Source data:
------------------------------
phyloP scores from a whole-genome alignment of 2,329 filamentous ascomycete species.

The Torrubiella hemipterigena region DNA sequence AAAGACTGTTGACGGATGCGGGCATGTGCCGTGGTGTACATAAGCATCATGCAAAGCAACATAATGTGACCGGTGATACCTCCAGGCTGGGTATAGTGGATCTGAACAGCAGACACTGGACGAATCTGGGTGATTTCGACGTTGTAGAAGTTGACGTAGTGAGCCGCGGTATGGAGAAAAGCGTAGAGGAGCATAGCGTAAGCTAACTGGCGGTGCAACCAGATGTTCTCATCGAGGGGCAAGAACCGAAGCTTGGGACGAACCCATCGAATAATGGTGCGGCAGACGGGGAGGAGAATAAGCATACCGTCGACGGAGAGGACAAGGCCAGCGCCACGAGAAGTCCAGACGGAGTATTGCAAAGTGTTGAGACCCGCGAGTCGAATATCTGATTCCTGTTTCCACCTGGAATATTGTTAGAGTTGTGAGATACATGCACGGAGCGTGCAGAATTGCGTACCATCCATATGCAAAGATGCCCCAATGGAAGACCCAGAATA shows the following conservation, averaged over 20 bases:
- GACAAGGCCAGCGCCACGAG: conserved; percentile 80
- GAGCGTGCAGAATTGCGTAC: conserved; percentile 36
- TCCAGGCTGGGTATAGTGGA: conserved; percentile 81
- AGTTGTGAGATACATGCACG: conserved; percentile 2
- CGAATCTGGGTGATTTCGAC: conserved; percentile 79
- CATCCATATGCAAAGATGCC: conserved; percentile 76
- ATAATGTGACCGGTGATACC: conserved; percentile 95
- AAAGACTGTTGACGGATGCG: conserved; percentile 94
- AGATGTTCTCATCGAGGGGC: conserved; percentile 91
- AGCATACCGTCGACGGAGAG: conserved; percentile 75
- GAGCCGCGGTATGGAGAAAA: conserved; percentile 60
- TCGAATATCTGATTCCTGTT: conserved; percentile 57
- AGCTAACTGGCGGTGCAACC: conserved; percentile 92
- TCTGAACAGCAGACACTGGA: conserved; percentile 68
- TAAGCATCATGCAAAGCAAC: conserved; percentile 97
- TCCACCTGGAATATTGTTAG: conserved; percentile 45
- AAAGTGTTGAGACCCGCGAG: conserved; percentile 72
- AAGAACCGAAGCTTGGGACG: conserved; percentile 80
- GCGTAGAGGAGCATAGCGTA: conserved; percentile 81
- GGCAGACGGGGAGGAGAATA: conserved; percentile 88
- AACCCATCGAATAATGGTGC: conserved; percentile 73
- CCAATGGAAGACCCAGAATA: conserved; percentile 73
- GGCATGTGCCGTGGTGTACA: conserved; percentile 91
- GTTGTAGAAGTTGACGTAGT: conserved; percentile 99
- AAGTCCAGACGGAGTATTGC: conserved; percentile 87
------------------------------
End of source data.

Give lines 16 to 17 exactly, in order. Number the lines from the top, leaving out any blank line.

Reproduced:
- TCTGAACAGCAGACACTGGA: conserved; percentile 68
- TAAGCATCATGCAAAGCAAC: conserved; percentile 97